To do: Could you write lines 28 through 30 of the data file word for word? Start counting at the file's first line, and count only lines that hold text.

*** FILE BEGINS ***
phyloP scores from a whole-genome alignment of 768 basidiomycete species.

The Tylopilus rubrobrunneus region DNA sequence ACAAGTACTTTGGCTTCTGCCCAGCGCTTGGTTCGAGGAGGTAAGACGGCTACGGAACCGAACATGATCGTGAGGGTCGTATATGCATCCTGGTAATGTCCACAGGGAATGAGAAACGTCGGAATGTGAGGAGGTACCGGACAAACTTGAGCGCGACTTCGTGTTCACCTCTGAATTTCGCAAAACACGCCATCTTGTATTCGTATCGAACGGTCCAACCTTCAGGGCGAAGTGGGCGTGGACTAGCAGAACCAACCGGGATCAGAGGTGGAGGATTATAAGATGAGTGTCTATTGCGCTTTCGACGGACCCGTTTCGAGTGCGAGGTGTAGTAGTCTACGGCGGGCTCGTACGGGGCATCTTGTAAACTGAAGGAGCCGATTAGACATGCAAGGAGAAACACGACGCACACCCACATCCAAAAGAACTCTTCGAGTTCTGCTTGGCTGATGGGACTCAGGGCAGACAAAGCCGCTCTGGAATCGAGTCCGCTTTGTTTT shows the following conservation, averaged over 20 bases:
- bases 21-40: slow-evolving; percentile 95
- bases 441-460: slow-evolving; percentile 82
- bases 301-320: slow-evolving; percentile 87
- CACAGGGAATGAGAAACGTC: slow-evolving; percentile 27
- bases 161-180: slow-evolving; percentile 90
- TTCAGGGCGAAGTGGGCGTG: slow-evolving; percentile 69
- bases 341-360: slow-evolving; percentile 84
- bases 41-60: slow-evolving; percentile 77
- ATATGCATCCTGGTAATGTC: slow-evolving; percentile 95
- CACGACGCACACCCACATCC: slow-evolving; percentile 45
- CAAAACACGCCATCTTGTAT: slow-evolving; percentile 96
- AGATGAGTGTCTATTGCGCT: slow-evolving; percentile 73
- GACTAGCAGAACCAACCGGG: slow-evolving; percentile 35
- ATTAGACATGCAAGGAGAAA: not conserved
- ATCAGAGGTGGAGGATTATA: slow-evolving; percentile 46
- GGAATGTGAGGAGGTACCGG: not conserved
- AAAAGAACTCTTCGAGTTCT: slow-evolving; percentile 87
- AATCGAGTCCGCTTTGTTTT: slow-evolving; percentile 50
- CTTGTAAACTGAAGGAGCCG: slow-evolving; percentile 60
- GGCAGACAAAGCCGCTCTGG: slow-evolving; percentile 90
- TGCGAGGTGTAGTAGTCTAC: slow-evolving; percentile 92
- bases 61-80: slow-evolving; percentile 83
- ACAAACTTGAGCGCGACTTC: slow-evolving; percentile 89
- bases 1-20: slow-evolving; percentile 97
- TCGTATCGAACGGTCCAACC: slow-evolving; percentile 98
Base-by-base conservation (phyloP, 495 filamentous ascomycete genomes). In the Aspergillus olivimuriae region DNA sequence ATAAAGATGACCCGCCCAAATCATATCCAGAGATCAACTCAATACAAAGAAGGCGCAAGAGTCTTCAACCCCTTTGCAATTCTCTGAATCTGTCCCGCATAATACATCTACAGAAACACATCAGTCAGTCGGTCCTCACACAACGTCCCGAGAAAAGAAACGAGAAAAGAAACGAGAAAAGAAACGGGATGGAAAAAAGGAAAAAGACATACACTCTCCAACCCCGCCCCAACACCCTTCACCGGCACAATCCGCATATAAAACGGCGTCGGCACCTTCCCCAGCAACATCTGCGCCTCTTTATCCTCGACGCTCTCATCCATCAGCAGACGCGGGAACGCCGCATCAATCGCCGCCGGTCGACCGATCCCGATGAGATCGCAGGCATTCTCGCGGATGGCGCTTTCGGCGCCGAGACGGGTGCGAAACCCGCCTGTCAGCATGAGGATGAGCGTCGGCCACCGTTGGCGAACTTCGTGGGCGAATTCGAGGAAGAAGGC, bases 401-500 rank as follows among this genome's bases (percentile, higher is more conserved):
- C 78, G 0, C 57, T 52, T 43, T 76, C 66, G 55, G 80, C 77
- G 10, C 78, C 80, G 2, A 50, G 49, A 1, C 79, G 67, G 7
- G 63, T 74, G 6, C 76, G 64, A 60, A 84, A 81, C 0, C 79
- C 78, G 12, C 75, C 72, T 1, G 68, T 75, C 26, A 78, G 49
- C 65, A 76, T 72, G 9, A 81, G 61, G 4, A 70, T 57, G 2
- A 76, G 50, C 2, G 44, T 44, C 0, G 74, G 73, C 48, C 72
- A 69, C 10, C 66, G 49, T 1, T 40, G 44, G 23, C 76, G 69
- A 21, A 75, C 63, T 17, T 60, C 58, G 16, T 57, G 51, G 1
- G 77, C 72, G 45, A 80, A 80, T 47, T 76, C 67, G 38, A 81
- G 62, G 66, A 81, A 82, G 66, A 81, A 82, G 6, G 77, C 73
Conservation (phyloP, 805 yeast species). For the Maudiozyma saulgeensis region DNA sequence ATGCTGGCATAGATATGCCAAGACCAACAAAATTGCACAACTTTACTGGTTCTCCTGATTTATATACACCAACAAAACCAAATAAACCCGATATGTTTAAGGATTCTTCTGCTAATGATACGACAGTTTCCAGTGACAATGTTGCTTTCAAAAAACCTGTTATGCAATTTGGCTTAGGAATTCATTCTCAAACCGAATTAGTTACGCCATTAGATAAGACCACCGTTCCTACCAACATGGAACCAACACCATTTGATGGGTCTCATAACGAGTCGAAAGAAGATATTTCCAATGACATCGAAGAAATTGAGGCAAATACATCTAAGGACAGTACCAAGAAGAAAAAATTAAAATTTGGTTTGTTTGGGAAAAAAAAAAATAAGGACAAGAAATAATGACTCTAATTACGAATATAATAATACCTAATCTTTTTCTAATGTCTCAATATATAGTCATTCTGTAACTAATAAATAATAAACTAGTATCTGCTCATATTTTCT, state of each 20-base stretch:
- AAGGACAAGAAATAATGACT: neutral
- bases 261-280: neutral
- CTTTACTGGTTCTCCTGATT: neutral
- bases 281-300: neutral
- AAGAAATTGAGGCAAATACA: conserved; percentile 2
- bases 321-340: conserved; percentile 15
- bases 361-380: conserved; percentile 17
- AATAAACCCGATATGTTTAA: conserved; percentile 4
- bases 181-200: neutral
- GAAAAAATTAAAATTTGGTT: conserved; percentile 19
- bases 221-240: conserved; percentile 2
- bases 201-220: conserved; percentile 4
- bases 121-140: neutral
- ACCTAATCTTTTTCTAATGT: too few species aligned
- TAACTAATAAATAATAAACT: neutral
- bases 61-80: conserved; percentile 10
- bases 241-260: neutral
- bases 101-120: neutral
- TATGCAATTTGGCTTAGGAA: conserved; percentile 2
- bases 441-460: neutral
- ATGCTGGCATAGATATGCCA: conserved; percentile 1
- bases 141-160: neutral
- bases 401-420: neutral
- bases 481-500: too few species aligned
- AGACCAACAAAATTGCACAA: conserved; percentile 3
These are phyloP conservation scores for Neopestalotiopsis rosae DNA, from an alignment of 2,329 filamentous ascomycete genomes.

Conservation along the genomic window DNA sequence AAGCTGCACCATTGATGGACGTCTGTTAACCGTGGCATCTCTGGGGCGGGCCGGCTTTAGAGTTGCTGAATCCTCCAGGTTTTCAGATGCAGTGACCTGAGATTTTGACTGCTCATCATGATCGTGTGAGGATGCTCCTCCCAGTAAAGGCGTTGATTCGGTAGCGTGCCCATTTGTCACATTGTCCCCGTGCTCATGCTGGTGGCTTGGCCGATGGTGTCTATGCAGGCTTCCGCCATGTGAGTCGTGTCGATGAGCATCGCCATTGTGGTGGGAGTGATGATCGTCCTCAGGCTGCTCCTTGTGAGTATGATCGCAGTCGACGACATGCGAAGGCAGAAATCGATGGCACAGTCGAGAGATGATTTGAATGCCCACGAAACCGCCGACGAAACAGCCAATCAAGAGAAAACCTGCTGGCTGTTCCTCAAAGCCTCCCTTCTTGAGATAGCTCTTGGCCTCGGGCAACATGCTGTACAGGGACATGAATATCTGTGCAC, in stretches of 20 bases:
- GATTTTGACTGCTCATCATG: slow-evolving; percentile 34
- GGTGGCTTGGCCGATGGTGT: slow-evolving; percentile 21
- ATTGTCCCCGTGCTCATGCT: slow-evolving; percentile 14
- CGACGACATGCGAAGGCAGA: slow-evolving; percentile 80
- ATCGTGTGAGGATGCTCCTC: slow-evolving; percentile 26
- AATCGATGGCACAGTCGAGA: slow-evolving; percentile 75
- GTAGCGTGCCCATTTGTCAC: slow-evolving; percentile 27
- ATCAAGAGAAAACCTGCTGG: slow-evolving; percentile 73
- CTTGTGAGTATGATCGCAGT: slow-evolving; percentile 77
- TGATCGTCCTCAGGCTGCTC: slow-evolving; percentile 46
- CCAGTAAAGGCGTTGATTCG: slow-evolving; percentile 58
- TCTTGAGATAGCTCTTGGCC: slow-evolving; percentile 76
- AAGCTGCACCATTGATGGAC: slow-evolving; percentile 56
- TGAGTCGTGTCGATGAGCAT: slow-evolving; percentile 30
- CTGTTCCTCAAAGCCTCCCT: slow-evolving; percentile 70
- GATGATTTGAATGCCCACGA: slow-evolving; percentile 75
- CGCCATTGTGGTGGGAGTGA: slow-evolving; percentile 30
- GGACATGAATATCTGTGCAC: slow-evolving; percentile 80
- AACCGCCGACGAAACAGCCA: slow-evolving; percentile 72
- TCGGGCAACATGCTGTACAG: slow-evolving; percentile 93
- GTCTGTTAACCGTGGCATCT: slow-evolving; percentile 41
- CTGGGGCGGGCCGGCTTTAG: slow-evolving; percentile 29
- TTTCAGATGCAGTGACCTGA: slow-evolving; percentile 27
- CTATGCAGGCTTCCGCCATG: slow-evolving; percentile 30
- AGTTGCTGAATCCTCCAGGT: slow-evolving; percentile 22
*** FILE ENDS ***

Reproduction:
Base-by-base conservation (phyloP, 495 filamentous ascomycete genomes). In the Aspergillus olivimuriae region DNA sequence ATAAAGATGACCCGCCCAAATCATATCCAGAGATCAACTCAATACAAAGAAGGCGCAAGAGTCTTCAACCCCTTTGCAATTCTCTGAATCTGTCCCGCATAATACATCTACAGAAACACATCAGTCAGTCGGTCCTCACACAACGTCCCGAGAAAAGAAACGAGAAAAGAAACGAGAAAAGAAACGGGATGGAAAAAAGGAAAAAGACATACACTCTCCAACCCCGCCCCAACACCCTTCACCGGCACAATCCGCATATAAAACGGCGTCGGCACCTTCCCCAGCAACATCTGCGCCTCTTTATCCTCGACGCTCTCATCCATCAGCAGACGCGGGAACGCCGCATCAATCGCCGCCGGTCGACCGATCCCGATGAGATCGCAGGCATTCTCGCGGATGGCGCTTTCGGCGCCGAGACGGGTGCGAAACCCGCCTGTCAGCATGAGGATGAGCGTCGGCCACCGTTGGCGAACTTCGTGGGCGAATTCGAGGAAGAAGGC, bases 401-500 rank as follows among this genome's bases (percentile, higher is more conserved):
- C 78, G 0, C 57, T 52, T 43, T 76, C 66, G 55, G 80, C 77
- G 10, C 78, C 80, G 2, A 50, G 49, A 1, C 79, G 67, G 7